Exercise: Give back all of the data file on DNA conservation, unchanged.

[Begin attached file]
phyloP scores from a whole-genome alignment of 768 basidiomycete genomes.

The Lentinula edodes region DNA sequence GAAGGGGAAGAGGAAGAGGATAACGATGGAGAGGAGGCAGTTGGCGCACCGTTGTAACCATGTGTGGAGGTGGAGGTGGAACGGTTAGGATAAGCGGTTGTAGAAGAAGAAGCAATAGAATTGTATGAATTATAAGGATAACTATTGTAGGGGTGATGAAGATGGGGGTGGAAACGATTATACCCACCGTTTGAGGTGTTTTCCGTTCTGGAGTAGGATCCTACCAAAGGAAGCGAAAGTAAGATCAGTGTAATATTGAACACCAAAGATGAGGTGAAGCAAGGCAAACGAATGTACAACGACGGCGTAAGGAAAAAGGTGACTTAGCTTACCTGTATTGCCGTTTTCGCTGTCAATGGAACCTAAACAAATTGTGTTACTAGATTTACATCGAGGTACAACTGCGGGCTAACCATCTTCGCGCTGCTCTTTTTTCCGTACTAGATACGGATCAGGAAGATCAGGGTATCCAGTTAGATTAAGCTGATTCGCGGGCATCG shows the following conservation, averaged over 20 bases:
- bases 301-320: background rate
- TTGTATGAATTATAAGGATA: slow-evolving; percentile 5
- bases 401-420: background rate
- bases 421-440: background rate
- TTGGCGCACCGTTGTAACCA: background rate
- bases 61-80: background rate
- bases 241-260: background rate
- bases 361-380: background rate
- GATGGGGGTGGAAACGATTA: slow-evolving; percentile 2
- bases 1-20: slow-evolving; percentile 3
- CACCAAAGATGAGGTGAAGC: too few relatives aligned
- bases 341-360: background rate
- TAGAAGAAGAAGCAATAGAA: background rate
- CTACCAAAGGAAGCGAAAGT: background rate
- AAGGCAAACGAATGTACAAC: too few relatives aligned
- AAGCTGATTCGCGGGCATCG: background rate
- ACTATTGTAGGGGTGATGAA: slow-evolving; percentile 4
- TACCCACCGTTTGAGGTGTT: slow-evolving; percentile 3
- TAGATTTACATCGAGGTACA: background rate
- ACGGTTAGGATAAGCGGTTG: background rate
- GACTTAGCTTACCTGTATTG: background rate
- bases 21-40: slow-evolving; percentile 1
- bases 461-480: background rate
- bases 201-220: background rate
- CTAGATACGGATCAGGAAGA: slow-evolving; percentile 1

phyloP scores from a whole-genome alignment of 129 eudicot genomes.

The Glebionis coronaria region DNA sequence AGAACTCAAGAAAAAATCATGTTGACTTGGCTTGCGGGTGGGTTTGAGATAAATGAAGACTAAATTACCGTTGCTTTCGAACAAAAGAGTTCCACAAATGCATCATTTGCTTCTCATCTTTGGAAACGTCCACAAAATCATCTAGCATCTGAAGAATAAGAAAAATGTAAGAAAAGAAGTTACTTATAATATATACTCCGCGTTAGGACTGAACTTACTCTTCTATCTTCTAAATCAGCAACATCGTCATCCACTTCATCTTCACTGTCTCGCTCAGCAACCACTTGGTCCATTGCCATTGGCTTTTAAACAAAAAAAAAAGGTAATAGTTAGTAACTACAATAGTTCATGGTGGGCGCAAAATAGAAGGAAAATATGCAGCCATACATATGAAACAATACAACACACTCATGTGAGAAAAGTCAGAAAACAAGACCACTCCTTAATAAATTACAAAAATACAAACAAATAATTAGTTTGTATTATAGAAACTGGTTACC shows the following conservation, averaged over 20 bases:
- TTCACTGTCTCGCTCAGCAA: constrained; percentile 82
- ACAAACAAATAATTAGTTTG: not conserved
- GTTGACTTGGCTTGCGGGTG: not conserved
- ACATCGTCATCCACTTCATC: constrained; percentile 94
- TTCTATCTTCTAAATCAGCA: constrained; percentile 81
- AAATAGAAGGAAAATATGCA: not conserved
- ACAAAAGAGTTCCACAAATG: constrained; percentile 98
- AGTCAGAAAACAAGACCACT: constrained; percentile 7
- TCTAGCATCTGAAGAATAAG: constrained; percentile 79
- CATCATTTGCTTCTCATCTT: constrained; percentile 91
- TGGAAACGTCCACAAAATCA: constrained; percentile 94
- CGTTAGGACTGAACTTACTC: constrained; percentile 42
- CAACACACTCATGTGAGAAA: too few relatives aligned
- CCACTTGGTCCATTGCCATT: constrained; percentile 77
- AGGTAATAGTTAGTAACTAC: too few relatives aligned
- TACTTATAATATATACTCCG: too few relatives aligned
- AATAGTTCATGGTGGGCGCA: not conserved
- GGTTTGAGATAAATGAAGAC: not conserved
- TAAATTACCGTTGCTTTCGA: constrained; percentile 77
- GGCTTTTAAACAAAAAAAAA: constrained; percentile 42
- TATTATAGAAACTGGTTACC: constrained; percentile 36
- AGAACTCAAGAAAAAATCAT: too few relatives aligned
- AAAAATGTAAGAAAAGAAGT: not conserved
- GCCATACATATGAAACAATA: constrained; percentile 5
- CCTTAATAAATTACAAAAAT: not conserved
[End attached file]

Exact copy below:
phyloP scores from a whole-genome alignment of 768 basidiomycete genomes.

The Lentinula edodes region DNA sequence GAAGGGGAAGAGGAAGAGGATAACGATGGAGAGGAGGCAGTTGGCGCACCGTTGTAACCATGTGTGGAGGTGGAGGTGGAACGGTTAGGATAAGCGGTTGTAGAAGAAGAAGCAATAGAATTGTATGAATTATAAGGATAACTATTGTAGGGGTGATGAAGATGGGGGTGGAAACGATTATACCCACCGTTTGAGGTGTTTTCCGTTCTGGAGTAGGATCCTACCAAAGGAAGCGAAAGTAAGATCAGTGTAATATTGAACACCAAAGATGAGGTGAAGCAAGGCAAACGAATGTACAACGACGGCGTAAGGAAAAAGGTGACTTAGCTTACCTGTATTGCCGTTTTCGCTGTCAATGGAACCTAAACAAATTGTGTTACTAGATTTACATCGAGGTACAACTGCGGGCTAACCATCTTCGCGCTGCTCTTTTTTCCGTACTAGATACGGATCAGGAAGATCAGGGTATCCAGTTAGATTAAGCTGATTCGCGGGCATCG shows the following conservation, averaged over 20 bases:
- bases 301-320: background rate
- TTGTATGAATTATAAGGATA: slow-evolving; percentile 5
- bases 401-420: background rate
- bases 421-440: background rate
- TTGGCGCACCGTTGTAACCA: background rate
- bases 61-80: background rate
- bases 241-260: background rate
- bases 361-380: background rate
- GATGGGGGTGGAAACGATTA: slow-evolving; percentile 2
- bases 1-20: slow-evolving; percentile 3
- CACCAAAGATGAGGTGAAGC: too few relatives aligned
- bases 341-360: background rate
- TAGAAGAAGAAGCAATAGAA: background rate
- CTACCAAAGGAAGCGAAAGT: background rate
- AAGGCAAACGAATGTACAAC: too few relatives aligned
- AAGCTGATTCGCGGGCATCG: background rate
- ACTATTGTAGGGGTGATGAA: slow-evolving; percentile 4
- TACCCACCGTTTGAGGTGTT: slow-evolving; percentile 3
- TAGATTTACATCGAGGTACA: background rate
- ACGGTTAGGATAAGCGGTTG: background rate
- GACTTAGCTTACCTGTATTG: background rate
- bases 21-40: slow-evolving; percentile 1
- bases 461-480: background rate
- bases 201-220: background rate
- CTAGATACGGATCAGGAAGA: slow-evolving; percentile 1

phyloP scores from a whole-genome alignment of 129 eudicot genomes.

The Glebionis coronaria region DNA sequence AGAACTCAAGAAAAAATCATGTTGACTTGGCTTGCGGGTGGGTTTGAGATAAATGAAGACTAAATTACCGTTGCTTTCGAACAAAAGAGTTCCACAAATGCATCATTTGCTTCTCATCTTTGGAAACGTCCACAAAATCATCTAGCATCTGAAGAATAAGAAAAATGTAAGAAAAGAAGTTACTTATAATATATACTCCGCGTTAGGACTGAACTTACTCTTCTATCTTCTAAATCAGCAACATCGTCATCCACTTCATCTTCACTGTCTCGCTCAGCAACCACTTGGTCCATTGCCATTGGCTTTTAAACAAAAAAAAAAGGTAATAGTTAGTAACTACAATAGTTCATGGTGGGCGCAAAATAGAAGGAAAATATGCAGCCATACATATGAAACAATACAACACACTCATGTGAGAAAAGTCAGAAAACAAGACCACTCCTTAATAAATTACAAAAATACAAACAAATAATTAGTTTGTATTATAGAAACTGGTTACC shows the following conservation, averaged over 20 bases:
- TTCACTGTCTCGCTCAGCAA: constrained; percentile 82
- ACAAACAAATAATTAGTTTG: not conserved
- GTTGACTTGGCTTGCGGGTG: not conserved
- ACATCGTCATCCACTTCATC: constrained; percentile 94
- TTCTATCTTCTAAATCAGCA: constrained; percentile 81
- AAATAGAAGGAAAATATGCA: not conserved
- ACAAAAGAGTTCCACAAATG: constrained; percentile 98
- AGTCAGAAAACAAGACCACT: constrained; percentile 7
- TCTAGCATCTGAAGAATAAG: constrained; percentile 79
- CATCATTTGCTTCTCATCTT: constrained; percentile 91
- TGGAAACGTCCACAAAATCA: constrained; percentile 94
- CGTTAGGACTGAACTTACTC: constrained; percentile 42
- CAACACACTCATGTGAGAAA: too few relatives aligned
- CCACTTGGTCCATTGCCATT: constrained; percentile 77
- AGGTAATAGTTAGTAACTAC: too few relatives aligned
- TACTTATAATATATACTCCG: too few relatives aligned
- AATAGTTCATGGTGGGCGCA: not conserved
- GGTTTGAGATAAATGAAGAC: not conserved
- TAAATTACCGTTGCTTTCGA: constrained; percentile 77
- GGCTTTTAAACAAAAAAAAA: constrained; percentile 42
- TATTATAGAAACTGGTTACC: constrained; percentile 36
- AGAACTCAAGAAAAAATCAT: too few relatives aligned
- AAAAATGTAAGAAAAGAAGT: not conserved
- GCCATACATATGAAACAATA: constrained; percentile 5
- CCTTAATAAATTACAAAAAT: not conserved